Winning Just Doesn't Attract
Maybe people just miss Paul Godfrey that much.
Nah, that can't be it.
You do have to wonder, however, that with only one winning major league sports team in this city - okay, two if you want to include Toronto FC, which I don't - the Toronto Blue Jays are suffering from a significant attendance hit these days.
Yes, there are complicating factors. The season has barely started, the dome is much nicer open than when closed and baseball attendance in general is down (about 7 per cent), although not as badly as some feared it would be when projections suggested tough economic times might knock down attendance across-the-board by 17-20 per cent.
Still, you'd think a winning team in this city at this time would attract some people.
Instead, the Jays appealed to only 18,331 customers on Saturday for a game against Baltimore, and then a tidy little crowd of 20,418 yesterday as the club completed a sweep of the Orioles.
In all, average attendance so far is about 20,200, the worst in a decade and well down from last year's average of 29,626.
Again, yes, there are reasons. For instance, neither the Yankees nor the Bosox have come to town, although that's almost become an artificial way for the Jays to pump up their attendance numbers since those two clubs bring a travelling band of fans with them. And there was that no-beer game that one supposes would have discouraged some from attending.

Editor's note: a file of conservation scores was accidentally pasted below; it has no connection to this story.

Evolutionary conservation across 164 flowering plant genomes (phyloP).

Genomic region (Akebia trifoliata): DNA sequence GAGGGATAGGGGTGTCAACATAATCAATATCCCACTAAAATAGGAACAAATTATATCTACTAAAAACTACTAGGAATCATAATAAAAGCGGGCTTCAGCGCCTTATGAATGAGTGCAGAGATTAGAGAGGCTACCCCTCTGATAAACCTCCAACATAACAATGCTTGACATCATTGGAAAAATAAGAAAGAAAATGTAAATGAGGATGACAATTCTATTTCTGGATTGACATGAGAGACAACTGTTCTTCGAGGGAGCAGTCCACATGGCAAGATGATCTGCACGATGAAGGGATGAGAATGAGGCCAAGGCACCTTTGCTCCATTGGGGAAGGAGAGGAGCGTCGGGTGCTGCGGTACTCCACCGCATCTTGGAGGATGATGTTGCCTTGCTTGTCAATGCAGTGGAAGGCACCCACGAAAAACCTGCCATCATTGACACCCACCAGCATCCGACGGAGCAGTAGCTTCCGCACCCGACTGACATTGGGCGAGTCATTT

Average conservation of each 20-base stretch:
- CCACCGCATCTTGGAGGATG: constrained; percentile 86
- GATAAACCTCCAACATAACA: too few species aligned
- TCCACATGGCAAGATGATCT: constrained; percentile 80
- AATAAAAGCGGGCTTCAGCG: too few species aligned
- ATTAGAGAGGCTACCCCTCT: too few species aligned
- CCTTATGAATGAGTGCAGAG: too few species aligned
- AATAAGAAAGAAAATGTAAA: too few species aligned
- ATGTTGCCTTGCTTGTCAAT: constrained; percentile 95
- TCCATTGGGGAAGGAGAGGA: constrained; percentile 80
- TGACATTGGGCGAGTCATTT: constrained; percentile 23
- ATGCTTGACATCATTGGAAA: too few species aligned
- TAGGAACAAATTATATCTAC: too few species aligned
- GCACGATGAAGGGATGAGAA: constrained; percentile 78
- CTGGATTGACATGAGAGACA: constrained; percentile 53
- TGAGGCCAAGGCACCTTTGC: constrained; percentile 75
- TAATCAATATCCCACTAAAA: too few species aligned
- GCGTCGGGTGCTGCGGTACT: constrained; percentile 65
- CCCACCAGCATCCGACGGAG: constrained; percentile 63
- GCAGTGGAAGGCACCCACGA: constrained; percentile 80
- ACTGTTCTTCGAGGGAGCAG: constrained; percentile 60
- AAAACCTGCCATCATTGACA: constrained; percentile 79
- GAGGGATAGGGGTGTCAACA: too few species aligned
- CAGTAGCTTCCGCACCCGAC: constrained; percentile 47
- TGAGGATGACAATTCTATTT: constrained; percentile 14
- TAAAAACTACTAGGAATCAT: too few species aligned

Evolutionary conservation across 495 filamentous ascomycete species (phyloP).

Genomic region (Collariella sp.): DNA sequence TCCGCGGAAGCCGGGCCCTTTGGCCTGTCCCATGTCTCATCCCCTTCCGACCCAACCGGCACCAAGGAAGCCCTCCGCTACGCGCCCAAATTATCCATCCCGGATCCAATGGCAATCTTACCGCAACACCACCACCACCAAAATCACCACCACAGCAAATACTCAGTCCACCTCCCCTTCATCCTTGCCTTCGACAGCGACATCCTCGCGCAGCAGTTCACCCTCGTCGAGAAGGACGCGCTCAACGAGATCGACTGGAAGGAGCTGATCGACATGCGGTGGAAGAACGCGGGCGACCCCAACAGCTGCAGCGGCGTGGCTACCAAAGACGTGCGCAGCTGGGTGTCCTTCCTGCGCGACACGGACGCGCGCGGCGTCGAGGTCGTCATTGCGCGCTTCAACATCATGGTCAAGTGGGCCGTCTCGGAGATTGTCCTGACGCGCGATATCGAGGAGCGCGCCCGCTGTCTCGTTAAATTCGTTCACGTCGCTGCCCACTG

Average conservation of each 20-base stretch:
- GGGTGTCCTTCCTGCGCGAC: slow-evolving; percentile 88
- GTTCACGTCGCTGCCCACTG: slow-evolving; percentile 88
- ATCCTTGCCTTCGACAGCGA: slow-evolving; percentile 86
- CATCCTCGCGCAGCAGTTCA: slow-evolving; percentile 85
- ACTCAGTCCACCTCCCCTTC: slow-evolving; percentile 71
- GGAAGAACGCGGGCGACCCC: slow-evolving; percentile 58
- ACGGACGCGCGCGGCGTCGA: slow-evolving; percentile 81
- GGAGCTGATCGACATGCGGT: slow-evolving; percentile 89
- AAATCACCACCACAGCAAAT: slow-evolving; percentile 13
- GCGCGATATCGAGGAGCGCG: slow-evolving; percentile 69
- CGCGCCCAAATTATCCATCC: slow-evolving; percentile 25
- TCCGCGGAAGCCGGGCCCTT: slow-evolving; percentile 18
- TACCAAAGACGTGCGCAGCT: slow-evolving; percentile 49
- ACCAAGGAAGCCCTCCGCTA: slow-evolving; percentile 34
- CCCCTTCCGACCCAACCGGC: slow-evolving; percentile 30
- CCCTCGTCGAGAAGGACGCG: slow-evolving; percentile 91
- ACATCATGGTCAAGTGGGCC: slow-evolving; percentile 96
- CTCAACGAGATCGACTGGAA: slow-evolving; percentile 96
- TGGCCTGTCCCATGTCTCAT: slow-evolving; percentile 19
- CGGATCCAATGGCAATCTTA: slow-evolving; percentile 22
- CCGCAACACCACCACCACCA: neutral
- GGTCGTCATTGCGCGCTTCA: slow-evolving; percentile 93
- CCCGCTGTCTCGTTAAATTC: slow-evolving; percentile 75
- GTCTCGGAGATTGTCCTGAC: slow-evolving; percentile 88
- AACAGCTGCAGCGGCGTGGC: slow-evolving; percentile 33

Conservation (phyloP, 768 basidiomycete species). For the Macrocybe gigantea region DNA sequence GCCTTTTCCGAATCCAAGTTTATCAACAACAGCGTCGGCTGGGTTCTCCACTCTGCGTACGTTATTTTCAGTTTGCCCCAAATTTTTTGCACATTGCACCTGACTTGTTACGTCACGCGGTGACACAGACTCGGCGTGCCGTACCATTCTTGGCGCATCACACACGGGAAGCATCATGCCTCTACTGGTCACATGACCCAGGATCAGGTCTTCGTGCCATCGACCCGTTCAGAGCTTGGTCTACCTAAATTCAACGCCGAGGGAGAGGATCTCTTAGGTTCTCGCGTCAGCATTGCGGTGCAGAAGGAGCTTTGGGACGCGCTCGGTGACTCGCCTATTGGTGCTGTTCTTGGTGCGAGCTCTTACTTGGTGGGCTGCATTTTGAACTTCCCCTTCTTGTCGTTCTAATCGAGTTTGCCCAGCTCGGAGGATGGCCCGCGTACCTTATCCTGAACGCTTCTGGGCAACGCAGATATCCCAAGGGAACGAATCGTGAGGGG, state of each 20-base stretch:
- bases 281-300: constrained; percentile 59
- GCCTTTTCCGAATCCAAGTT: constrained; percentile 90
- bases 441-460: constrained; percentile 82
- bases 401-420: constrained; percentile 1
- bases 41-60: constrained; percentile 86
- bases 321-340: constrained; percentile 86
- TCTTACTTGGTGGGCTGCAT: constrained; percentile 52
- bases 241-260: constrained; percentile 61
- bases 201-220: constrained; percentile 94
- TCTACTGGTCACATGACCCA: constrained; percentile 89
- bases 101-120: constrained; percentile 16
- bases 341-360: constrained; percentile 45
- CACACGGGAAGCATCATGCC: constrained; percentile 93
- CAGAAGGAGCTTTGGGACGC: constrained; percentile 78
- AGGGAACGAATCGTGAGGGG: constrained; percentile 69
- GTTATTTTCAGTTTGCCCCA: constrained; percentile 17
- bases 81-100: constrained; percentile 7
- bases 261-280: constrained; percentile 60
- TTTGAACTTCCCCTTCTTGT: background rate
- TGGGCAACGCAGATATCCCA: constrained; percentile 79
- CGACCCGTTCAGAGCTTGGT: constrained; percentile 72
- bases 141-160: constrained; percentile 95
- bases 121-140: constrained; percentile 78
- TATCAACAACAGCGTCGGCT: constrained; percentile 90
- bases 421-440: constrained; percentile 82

That said, it should be noted that not only are the 18-9 Jays playing well these days, they have almost no competition, with both the Raptors and Maple Leafs having started their summer vacations long ago.
This is a baseball team that has the market to itself. Yet the numbers aren't there.
Nobody's expecting things to be like they were back in the salad days when the Jays attendance peaked at a 50,098 average back in 1993. But since a low of 20,209 in 2002, the fans had been slowly but gradually coming back, and last season the club's average attendance was sixth best in the American League.
Now back to this. Lots of reasons for it, but at the end of the day, it's peculiar that a city that should be starved for a winner doesn't seem interested in a once-beloved baseball team that's off to a start that equals the best in its history.